In 2001, I was working for a newspaper, designing their Sunday magazine supplement. For reasons that I no longer remember, the paper was based in London and the magazine in Edinburgh. About six months into the supplement’s life, the owners decided to move the whole operation to London. Anyone who wanted to stay on could visit the main office, to see if they wanted to move. I went on that visit.
At lunch, over a long pub table, one of the London-based staff mentioned his liking of Edinburgh. Visited every year for the festival. “Without us, Edinburgh would be broke”, or words to that effect. I paused for a moment to consider a reply, because as we know there are several ways to pop this particular bubble of delusion. I did not pause long.
Said staffer – who I had worked with at a distance for all of those six months – suddenly exclaims he’s kidding. Obviously Edinburgh is successful and such. I was perplexed. The sudden change from banter to apology was… odd. Unprecedented.
About five minutes later I came to the startling conclusion that he might actually have been intimidated by me.
As far as I understand it, from closing in on a half century of living in this body, there’s nothing particularly scary about me. I was last in a fight in Primary 5. And that was a no-score draw. However. Here I was guilty of being Scottish in London.
Let’s face it. London is has a bigger population than Scotland and, from inside, there is nowhere more important. Is it any surprise Londoners have little conception of Scotland?
If someone who I thought knew me (at least enough for lunch time banter) could be scared of me, mostly because of my accent, what does that say about the UK media and its understanding of Scotland?
Later, I lived in Southampton for nine months and Scotland was mentioned on BBC Radio 4’s main evening news twice in that time. Once to talk about the smoking ban (Scotland’s was in place, England & Wales was debating one) and once for an ‘and finally’ segment because deer had blocked the A9. How ludicrous! Such jokes!
It becomes clear that Scotland gets mentioned when it affects England and only then. Unless there’s a joke to be made at our expense. The ignorance is thick and its way past time we were rid of it.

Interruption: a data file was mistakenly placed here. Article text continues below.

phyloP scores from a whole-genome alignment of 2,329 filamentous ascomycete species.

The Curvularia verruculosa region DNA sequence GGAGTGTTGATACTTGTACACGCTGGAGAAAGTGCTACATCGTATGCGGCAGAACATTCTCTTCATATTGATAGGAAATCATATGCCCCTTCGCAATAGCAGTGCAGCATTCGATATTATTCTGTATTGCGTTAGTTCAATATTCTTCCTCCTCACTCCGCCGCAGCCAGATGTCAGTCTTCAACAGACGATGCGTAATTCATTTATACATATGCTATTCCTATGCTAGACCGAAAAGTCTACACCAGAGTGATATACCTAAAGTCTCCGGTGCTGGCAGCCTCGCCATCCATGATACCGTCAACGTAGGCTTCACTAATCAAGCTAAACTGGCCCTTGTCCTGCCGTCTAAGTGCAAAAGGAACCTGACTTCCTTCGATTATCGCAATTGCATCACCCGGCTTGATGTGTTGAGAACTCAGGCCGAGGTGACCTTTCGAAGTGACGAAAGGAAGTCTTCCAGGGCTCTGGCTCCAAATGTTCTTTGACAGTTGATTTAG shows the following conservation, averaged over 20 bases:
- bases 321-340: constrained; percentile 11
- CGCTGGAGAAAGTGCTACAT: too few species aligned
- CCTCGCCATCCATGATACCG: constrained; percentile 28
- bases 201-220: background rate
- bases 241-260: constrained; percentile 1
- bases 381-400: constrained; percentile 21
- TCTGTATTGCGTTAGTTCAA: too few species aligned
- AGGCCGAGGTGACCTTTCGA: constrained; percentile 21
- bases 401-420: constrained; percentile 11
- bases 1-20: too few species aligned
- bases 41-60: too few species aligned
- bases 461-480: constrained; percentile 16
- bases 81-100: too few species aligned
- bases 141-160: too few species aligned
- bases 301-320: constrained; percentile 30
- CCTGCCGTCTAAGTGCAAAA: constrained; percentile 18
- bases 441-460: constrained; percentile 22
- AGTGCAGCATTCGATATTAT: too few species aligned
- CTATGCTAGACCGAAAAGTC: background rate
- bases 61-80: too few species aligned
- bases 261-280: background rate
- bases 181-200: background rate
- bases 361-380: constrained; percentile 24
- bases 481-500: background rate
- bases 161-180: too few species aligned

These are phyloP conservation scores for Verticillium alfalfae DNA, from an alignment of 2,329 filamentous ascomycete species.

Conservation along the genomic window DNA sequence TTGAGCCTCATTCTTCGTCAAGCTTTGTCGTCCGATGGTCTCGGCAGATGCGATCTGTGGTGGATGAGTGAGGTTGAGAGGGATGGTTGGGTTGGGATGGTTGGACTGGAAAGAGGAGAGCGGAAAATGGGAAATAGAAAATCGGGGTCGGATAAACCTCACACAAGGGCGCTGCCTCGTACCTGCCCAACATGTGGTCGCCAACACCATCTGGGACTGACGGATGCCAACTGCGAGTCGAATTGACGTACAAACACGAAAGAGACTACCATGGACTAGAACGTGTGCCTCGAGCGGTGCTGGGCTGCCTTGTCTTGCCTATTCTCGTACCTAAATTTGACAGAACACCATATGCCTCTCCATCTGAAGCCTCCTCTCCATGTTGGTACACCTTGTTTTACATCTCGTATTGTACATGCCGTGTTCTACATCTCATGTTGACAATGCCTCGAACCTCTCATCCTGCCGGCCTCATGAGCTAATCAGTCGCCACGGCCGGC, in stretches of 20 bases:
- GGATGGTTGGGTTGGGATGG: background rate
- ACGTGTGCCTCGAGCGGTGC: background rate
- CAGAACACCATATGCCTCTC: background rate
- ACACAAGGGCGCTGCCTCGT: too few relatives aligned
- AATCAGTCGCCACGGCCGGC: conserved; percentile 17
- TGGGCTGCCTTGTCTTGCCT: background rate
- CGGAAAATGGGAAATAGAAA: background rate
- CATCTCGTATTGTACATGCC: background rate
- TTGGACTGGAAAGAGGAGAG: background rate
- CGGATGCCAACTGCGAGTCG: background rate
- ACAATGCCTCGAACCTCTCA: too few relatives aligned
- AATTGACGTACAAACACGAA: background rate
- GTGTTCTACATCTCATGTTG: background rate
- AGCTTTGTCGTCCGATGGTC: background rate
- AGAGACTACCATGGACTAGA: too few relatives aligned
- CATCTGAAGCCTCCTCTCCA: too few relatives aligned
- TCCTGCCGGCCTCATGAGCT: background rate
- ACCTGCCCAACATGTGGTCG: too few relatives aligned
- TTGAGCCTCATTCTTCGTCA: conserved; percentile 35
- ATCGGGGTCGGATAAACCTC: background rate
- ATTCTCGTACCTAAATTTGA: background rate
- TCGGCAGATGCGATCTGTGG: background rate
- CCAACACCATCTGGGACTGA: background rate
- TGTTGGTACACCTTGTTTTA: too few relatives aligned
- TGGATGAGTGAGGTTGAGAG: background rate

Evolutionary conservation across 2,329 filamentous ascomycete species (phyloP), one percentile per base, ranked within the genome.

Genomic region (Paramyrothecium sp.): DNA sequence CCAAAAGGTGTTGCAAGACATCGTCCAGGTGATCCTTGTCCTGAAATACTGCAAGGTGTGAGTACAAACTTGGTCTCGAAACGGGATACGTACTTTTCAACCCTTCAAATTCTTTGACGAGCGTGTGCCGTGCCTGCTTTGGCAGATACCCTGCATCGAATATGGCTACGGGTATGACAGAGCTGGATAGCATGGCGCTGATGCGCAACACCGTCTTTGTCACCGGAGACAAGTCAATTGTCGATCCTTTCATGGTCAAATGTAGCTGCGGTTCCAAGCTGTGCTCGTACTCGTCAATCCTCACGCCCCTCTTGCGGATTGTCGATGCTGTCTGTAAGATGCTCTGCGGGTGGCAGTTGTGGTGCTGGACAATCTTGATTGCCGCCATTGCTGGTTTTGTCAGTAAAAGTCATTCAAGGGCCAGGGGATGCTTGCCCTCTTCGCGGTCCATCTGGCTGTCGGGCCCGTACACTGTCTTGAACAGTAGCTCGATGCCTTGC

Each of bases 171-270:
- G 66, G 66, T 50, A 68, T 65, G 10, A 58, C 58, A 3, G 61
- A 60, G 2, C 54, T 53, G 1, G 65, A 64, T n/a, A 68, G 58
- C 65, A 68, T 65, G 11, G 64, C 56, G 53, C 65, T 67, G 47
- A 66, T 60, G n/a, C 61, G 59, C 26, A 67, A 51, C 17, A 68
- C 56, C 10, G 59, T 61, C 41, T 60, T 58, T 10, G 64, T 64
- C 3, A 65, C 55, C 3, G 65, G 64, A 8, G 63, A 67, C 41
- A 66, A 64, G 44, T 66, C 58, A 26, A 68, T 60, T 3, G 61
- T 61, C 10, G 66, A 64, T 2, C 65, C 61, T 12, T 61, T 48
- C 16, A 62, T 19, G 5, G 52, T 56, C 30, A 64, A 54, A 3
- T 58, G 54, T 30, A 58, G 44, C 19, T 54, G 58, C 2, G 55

I was 27 when I went to London. It seems odd, but at the time I hadn’t thought much about Scotland’s place in the UK. I’d noticed only-Scottish-when-they’re-losing sport and got annoyed every time the UK was conflated with England, but that was probably it.
Scotland’s parliament had just returned and Braveheart shocking generations of Scots with the knowledge that their country had a history was only six years past. For most of us, independence was not considered.
Yet from small seeds… My London experience opened my eyes a wee bit to Scotland’s place in the UK. The stereotypes bandied, the space opening up around me on the tube when I spoke to another Scot. Being called ‘Jock’. Nothing traumatic to be clear, but an impression.
An aside here. When I came back to Scotland at the end of 2001, I decided that since we had our own parliament and I had a proper grown-up job, I should join a political party. I chose the Scottish Greens because of my worries about climate change (I believe we now call this climate breakdown, or the climate emergency). Interestingly, their manifesto also called for Scottish independence… which got me to wondering. Why would an environmental party be pro-independence? Their reasoning opened my eyes to seeing independence as being about more than simply flag waving. To what some call civic, rather than ethnic, nationalism.
Now back to the main story: the media Before Times and 2007, where Gordon Brown becomes PM. I was and very much am not a fan. Regardless, I very clearly noted that UK media called him Scots in a derogatory fashion, including even the Guardian, who I had until then thought where okay. This, then, was the second major point when I realised the UK media had no clue about Scotland, or even that their attitude to it was problematic. It would not be a great exaggeration to write that media anti-Scottishness was a trigger that helped push me towards wanting Scotland’s independence.
What we see of Scotland in the UK media is not what we see in the Scotland around us. The attitudes that we hear expressed too often do not reflect our lived experience. Non-Scots voices making jokes at Scotland’s expense sting and make anger. How many comedies have Scots as the butt of the joke? The see-you-Jimmy hats with the orange hair, the Have I Got News For You drunk beggar, the eternal skinflint. How come there is never an English equivalent of these?
These things have a cumulative effect. They lead to things like seeking out non-corporate media sources. Or, finally, questioning Scotland’s place in the UK.
The long-established power of the UK is massively centralised. To my mind, that is reflected in its media and that centralisation is its weakness. When we realise that we don’t see ourselves, our lives or our stories reflected back at us by our media, we are left with questions of the media’s legitimacy.
Every time another dubious opinion on Scotland is expressed, or another joke is made at our expense, how many more are started on the path to wanting Scotland’s independence?